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  3. Your description is excellent! Upon seeing the layout for my planner, people often ask me what the difference is between notes, lists, and projects because I have a section dedicated to each. For me, anything in the lists section is a list of things to download, research, buy, etc - one step things that can be done either with some of the other tasks or alone. Projects are for bigger items, things that require multiple steps. So buy wrapping paper is a task that would go under lists but my Christmas gift list would go under projects so that I see what I have for people, what I still need, how much money I've spent, etc. and notes is a random collection of thoughts - I might need to do something with the information or might not, depending on the item.

    I think of projects in terms of an outline (for a mental picture): the entire project is the outline as a whole (the title - in this example Christmas list); my main points (A, B, C) are the big points of the project (gift for mom, gift for hubby, gift for sister, etc); then I break each one down (I, II, III under each letter - ideas for gifts for each person), and the brak those ideas down further (a, b, c under each I, II or III - go to target for wine glasses for mom). I don't know if my description makes sense written in this format, but if I think of it in those terms, I know how to break down my project.

    Great post!

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    1. Wow you are very organized! That's a great way to break things down. Then you just go down the list and you know exactly what needs to be done next. I love the idea of subdividing each topic to see the details.

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  4. Thank you very much for this post, Laurie. I'm currently in the process of reviewing my past year and setting my goals for 2013. I think one of the reasons why I haven't always been able to accomplish my goals in the past is that they have often been too vague and not specific enough. Having this clarification among Goals, Resolutions, Tasks, and Projects will be very useful to me.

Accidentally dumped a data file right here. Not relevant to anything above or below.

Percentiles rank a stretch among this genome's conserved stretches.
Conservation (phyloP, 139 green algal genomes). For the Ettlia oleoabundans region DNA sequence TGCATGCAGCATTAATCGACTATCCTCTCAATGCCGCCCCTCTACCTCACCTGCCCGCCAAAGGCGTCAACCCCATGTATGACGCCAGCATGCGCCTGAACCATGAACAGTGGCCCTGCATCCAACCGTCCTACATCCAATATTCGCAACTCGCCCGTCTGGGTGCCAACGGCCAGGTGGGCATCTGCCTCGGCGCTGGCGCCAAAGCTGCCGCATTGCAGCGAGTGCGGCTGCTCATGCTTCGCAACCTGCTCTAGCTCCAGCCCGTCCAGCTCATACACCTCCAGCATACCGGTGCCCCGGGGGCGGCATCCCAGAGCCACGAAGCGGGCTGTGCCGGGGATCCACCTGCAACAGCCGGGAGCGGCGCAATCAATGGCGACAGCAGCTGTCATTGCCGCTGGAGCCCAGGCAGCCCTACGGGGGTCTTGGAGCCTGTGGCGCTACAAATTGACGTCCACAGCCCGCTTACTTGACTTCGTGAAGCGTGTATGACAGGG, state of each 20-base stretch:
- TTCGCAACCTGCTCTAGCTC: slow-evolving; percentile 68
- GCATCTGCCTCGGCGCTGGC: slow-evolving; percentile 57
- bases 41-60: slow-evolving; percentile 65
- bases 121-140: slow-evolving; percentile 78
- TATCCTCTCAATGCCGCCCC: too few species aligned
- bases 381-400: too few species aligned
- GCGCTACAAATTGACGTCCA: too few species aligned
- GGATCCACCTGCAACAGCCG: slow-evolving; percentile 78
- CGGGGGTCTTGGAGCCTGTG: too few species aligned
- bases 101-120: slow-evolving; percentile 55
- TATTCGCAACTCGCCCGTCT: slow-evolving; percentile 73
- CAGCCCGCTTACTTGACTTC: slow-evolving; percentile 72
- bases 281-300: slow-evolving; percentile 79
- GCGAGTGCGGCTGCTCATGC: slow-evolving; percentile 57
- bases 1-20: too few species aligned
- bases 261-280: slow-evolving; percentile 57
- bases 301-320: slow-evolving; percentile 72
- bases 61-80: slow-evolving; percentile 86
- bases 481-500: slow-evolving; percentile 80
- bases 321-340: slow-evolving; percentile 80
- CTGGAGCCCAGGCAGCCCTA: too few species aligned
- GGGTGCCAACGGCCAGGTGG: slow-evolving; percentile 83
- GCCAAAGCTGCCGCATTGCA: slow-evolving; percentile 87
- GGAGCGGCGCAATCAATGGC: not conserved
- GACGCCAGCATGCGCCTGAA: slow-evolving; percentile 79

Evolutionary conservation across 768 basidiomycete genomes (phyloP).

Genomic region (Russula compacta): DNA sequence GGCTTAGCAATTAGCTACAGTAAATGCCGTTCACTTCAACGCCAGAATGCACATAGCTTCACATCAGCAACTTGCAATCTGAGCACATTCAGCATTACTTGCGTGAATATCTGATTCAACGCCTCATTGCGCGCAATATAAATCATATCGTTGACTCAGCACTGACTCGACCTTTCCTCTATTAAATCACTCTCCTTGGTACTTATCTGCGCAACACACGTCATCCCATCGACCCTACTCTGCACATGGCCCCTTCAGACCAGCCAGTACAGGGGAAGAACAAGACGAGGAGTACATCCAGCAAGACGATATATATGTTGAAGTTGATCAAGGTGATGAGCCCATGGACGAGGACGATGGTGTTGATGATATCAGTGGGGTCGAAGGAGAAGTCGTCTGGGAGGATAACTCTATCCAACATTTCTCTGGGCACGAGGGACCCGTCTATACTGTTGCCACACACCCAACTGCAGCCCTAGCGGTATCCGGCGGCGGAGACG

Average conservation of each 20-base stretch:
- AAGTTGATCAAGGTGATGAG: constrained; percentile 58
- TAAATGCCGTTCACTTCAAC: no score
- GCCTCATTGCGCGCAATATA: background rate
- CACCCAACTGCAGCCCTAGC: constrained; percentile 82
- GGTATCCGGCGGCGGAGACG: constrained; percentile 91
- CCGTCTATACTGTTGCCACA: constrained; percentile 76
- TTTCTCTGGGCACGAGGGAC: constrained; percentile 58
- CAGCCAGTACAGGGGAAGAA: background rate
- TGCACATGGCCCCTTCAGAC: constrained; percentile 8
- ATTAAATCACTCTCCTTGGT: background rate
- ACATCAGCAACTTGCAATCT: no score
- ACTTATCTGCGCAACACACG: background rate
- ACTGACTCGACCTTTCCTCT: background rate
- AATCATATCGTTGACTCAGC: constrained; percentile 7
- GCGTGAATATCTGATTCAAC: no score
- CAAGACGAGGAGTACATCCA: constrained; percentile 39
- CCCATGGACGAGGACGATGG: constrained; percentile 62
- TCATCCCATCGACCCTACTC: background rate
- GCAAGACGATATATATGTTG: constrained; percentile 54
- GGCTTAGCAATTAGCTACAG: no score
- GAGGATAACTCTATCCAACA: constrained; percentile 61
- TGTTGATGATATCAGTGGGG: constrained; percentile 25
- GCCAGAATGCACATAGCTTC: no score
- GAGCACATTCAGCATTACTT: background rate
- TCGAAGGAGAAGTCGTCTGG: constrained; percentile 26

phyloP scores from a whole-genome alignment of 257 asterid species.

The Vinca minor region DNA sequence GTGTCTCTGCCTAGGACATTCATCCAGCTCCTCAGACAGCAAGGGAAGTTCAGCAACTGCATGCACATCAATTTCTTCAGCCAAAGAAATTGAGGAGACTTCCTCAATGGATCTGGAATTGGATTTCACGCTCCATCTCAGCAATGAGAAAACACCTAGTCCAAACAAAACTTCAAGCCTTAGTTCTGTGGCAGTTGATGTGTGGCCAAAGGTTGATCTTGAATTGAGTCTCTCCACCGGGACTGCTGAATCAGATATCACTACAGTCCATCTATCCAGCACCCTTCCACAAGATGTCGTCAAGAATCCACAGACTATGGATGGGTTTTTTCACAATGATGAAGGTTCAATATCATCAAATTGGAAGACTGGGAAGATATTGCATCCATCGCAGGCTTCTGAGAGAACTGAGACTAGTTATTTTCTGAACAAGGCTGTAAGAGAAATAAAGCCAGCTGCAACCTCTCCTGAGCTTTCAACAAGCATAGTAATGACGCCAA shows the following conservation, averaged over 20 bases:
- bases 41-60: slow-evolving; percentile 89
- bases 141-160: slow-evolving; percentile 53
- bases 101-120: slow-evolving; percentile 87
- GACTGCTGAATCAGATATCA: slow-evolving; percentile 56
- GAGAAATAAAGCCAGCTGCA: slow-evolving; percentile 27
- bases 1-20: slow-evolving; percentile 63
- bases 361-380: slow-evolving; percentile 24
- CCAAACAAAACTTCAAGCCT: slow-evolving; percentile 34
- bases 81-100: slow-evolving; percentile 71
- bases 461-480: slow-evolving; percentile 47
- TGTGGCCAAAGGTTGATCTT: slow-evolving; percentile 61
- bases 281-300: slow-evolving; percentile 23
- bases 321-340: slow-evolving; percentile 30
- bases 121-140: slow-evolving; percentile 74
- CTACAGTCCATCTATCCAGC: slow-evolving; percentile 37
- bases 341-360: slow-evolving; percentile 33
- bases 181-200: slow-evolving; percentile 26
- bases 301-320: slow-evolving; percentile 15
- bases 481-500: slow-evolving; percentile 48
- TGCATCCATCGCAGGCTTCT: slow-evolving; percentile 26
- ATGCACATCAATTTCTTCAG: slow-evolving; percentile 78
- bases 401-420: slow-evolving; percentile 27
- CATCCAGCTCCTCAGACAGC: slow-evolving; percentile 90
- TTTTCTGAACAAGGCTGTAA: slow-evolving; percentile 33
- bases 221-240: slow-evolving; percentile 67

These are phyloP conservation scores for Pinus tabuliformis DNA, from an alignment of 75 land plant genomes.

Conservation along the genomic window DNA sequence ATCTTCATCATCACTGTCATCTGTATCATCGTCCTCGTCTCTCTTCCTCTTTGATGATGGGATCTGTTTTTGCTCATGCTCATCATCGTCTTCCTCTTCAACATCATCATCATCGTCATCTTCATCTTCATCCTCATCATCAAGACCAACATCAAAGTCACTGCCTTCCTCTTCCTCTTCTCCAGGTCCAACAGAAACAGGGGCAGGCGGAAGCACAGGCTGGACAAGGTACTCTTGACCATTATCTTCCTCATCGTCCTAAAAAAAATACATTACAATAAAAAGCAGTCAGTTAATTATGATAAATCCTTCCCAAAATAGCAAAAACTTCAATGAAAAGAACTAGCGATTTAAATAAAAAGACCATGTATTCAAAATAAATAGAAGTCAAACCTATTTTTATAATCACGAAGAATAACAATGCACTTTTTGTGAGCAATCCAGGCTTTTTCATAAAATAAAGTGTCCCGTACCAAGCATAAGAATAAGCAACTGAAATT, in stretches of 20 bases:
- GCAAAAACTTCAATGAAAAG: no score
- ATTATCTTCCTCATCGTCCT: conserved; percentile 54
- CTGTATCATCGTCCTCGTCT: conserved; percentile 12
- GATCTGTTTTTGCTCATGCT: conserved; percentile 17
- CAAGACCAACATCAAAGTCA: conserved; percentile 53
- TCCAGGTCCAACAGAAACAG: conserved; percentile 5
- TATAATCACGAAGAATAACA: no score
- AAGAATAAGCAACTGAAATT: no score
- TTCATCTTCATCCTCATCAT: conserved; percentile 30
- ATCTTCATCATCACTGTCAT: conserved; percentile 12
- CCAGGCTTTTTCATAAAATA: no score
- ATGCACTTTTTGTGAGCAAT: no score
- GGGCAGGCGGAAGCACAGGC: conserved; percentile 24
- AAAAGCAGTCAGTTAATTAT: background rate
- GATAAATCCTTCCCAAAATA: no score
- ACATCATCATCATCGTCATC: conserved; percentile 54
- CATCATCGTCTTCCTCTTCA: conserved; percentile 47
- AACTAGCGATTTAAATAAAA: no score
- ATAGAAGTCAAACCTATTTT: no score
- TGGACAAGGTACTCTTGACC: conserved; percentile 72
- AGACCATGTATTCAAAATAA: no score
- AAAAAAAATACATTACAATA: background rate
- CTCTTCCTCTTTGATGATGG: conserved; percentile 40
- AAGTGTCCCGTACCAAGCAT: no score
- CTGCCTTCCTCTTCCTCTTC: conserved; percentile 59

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    1. Thanks Heather, I'm glad it was helpful! :)

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  5. I agree with Heather, a great post and definitely clears up where I too have gone wrong. I am actually going to review the goals I've written in my Plannerisms planner and think them out a little more (factoring time and specificity). I like the notions of projects and tasks, I always thought of things as goals and sometimes a big "goal" (that's actually a project, ie clearing out the basement) can be underestimated and just pushed aside. Now I see to devise the project into tasks to achieve my goal of having an organised basement by July 1. Thank you for this post!

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  6. Great post, I will reread it between Christmas and new year as I set up my planner for 2013

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  7. Ditto! PS - Picked up my planner at the post office on Friday and love it. Thank you!

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    1. So glad you love it Jolene! I'd love to hear how you plan to use it.

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  8. Very useful post, Laurie, thank you and happy new year!!

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  9. WHY don't they teach this in school? This would be helpful the rest of your natural life--unlike long division :/